People should be wary of obfuscated or overly technical 'proofs', -- things that look "like" a secure system but for some reason have people verifying it working with raw numbers or code. Well designed cryptographic software put in a lot of effort to avoid users being fooled by stunts like this. This stuff is tricky and anyone could be confused into accepting a false proof if they were convinced to effectively implement a bespoke cryptosystem themselves. A cryptosystem is not secure simply because you, personally, don't see how to break it.
Here an an example Sage script to produce forgeries that will fool someone that accepts an ECDSA 'signature' without hashing the message themselves. It works with any EC key, including one that the forger hasn't seen a signature from before.
F = FiniteField (0xFFFFFFFFFFFFFFFFFFFFFFFFFFFFFFFFFFFFFFFFFFFFFFFFFFFFFFFEFFFFFC2F) C = EllipticCurve ([F (0), F (7)]) G = C.lift_x(0x79BE667EF9DCBBAC55A06295CE870B07029BFCDB2DCE28D959F2815B16F81798) N = FiniteField (C.order()) P = P=-C.lift_x(0x11db93e1dcdb8a016b49840f8c53bc1eb68a382e97b1482ecad7b148a6909a5c) # block 9 coinbase payout key. def forge(c, a=-1): # Create a forged 'ECDSA' (hashless) signature # set a to something other than -1 to be less obvious a = N(a) R = c*G + int(a)*P s = N(int(R.xy()))/a m = N(c)*N(int(R.xy()))/a print 'hash1 = %d'%m print 'r1 = %d'%(int(R.xy())) print 's1 = %d'%s for c in range(1,10): forge(c)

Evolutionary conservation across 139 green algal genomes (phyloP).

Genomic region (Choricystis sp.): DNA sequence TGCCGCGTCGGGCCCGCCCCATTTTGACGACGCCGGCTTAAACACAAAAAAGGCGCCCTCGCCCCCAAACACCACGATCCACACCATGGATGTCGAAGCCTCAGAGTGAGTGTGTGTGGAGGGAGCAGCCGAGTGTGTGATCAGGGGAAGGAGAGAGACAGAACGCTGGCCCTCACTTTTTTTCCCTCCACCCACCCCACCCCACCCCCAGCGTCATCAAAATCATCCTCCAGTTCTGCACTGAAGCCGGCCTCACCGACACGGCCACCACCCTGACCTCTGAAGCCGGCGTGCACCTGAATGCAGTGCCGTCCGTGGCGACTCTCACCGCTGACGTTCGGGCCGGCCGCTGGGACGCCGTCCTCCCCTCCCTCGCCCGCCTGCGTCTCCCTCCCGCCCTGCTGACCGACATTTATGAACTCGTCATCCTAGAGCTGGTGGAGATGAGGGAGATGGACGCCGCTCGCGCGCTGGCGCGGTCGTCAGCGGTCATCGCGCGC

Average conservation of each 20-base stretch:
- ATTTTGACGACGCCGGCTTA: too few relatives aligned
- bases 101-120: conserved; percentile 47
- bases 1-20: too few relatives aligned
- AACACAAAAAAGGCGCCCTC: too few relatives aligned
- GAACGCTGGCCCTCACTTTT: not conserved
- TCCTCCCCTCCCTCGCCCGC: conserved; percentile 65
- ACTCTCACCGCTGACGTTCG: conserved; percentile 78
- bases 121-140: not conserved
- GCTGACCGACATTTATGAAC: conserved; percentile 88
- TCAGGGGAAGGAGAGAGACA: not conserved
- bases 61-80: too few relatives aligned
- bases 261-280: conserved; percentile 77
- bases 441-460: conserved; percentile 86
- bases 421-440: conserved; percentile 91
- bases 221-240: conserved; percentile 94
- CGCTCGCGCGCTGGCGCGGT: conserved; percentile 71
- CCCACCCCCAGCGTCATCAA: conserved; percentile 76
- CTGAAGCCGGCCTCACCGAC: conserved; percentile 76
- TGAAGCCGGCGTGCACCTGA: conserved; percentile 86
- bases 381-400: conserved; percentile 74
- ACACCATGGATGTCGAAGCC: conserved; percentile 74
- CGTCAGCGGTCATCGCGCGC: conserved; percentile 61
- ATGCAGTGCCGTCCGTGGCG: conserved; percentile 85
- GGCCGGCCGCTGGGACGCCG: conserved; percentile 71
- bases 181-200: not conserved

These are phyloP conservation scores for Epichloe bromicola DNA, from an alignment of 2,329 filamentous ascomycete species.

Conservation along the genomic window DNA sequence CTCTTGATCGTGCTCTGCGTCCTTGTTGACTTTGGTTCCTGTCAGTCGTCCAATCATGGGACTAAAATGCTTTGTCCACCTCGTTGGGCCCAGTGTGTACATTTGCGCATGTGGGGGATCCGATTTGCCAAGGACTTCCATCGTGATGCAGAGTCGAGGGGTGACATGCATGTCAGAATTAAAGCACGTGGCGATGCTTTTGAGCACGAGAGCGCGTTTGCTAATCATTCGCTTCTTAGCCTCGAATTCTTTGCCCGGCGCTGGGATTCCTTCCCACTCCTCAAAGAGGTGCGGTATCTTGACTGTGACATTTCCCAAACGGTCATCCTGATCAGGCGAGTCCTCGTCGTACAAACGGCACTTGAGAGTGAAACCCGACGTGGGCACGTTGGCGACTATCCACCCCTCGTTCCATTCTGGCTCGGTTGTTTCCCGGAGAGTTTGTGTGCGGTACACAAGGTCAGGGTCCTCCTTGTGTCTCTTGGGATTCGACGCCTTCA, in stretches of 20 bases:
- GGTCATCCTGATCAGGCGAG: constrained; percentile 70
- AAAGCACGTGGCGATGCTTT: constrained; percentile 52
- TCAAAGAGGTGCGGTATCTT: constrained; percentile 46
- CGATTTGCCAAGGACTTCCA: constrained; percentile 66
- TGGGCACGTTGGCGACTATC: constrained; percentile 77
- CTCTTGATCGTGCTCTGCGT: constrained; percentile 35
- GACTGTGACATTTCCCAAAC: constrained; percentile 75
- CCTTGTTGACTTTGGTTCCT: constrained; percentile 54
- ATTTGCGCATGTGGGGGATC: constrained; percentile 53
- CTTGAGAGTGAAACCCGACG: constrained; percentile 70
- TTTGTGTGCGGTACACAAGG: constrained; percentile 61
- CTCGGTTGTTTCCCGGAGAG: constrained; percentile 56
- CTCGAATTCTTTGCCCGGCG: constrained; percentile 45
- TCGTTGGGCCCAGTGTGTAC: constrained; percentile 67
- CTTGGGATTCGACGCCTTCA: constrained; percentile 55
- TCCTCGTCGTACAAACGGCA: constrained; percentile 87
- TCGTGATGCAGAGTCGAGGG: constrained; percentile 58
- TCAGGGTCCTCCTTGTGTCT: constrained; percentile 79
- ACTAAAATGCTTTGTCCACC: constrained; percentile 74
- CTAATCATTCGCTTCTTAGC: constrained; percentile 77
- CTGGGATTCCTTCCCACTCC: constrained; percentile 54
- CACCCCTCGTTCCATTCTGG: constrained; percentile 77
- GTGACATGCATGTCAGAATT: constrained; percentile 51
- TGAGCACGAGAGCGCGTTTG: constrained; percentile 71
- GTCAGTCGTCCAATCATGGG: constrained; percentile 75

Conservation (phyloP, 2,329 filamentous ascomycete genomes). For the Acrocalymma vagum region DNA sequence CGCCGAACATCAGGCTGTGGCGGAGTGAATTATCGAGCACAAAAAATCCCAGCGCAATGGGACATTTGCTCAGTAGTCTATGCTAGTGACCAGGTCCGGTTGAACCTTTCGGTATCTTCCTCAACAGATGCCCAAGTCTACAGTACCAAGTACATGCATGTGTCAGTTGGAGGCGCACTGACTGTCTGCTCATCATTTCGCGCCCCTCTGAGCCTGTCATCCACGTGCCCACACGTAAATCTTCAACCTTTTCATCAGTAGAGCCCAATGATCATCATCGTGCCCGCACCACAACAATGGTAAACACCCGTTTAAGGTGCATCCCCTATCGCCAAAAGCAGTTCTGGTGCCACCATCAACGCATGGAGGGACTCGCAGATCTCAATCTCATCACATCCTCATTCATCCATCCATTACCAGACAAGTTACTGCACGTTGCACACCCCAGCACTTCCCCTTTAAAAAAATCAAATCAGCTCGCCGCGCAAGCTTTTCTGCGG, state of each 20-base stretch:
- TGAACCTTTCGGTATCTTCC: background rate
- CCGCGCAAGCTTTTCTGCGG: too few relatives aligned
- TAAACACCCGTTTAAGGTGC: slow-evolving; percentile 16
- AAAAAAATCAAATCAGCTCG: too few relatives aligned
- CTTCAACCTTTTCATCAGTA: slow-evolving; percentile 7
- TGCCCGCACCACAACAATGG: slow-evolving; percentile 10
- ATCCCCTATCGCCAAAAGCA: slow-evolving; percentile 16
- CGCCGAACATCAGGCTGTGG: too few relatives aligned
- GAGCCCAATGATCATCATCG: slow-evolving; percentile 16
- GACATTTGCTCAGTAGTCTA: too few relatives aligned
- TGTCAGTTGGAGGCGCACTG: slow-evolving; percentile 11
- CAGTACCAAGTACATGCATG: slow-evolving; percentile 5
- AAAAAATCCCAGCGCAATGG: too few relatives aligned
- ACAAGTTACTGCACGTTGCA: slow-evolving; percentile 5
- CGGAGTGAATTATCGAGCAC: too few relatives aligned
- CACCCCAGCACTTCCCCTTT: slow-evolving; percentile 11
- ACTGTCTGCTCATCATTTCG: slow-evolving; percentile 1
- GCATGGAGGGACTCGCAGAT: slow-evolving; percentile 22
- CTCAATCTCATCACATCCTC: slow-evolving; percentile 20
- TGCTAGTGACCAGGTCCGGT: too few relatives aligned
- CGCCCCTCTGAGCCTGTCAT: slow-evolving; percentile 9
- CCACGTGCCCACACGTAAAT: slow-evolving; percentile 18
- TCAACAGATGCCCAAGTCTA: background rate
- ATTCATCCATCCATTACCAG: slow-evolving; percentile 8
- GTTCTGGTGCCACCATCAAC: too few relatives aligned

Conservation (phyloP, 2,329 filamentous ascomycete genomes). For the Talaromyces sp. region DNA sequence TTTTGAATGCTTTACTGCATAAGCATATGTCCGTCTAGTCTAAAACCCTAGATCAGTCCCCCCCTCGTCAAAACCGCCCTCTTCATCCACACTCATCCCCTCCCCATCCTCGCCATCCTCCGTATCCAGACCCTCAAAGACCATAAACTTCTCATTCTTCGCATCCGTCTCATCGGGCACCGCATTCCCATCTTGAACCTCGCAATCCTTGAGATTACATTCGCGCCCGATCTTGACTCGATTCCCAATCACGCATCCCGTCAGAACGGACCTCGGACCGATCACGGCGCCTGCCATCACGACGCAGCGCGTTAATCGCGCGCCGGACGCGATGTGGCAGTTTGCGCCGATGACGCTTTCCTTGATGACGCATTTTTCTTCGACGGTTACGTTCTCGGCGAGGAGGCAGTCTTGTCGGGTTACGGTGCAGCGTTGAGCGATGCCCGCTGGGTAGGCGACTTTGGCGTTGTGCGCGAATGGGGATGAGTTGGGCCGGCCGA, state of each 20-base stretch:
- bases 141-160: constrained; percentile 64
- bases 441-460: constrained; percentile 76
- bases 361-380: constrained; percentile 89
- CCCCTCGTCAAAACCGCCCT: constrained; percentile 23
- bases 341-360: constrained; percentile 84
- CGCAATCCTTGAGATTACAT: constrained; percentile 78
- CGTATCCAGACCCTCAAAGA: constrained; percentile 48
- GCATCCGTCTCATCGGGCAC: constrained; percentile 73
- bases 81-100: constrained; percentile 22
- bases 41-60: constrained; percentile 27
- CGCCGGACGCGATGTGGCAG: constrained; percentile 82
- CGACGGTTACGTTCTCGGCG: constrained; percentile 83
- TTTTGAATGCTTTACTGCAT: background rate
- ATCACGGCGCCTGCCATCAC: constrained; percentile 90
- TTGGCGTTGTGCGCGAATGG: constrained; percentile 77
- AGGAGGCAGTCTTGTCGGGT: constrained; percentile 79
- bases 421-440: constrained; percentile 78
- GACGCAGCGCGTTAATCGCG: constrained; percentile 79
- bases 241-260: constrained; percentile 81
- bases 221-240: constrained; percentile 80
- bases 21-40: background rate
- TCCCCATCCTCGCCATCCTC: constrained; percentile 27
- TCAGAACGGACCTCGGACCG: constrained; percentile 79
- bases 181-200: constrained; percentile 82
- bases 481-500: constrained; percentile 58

This code produces fake forgeries of the sort that was used to trick people recently.
hash1 = 25292222169426362969760742810503101183086560848420849767135309758511048414376 r1 = 61518691557461623794232686914770715342344584505217074682876722883231084339701 s1 = 54273397679854571629338298093917192510492979773857829699728440258287077154636
17That's perfectly allowed on this site. Good questions and good answers are always welcome.– JannesNov 17, 2018 at 23:44
8@Jerry Gao: G. Maxwell does not claim that you can fake signatures. He is explaining how someone could be tricked into thinking something was a real signature while it isn't Nov 18, 2018 at 3:35
8@HenningMakholm: Recently a well-known figure in Bitcoin space has released ECDSA signatures for an unknown message claiming that he'd reveal the message later. They were apparently expecting that people would assume that the signature would convince others of owning the corresponding private key.– Murch ♦Nov 18, 2018 at 15:24
5@HenningMakholm If you think about it, Digital signatures are kind of misnamed. A traditional signature doesn't do anything to bind the document it's written on, besides being written on it. A digital signature works a little more like a wax seal. :) In any case, for some reason an awful lot of people seem to get convinced by the 'signature of something' stated in proximity-- maybe following from a borrowed intuition of traditional signatures. Nov 18, 2018 at 16:30
3@pinhead in no way does OP say that. Belittling accurate, truthful and technical posts by portraying them as offensive is a very common tactic in this space. Don't fall for that. People that don't know something (let alone an "entire community") are in no way being called stupid.– JannesNov 18, 2018 at 16:44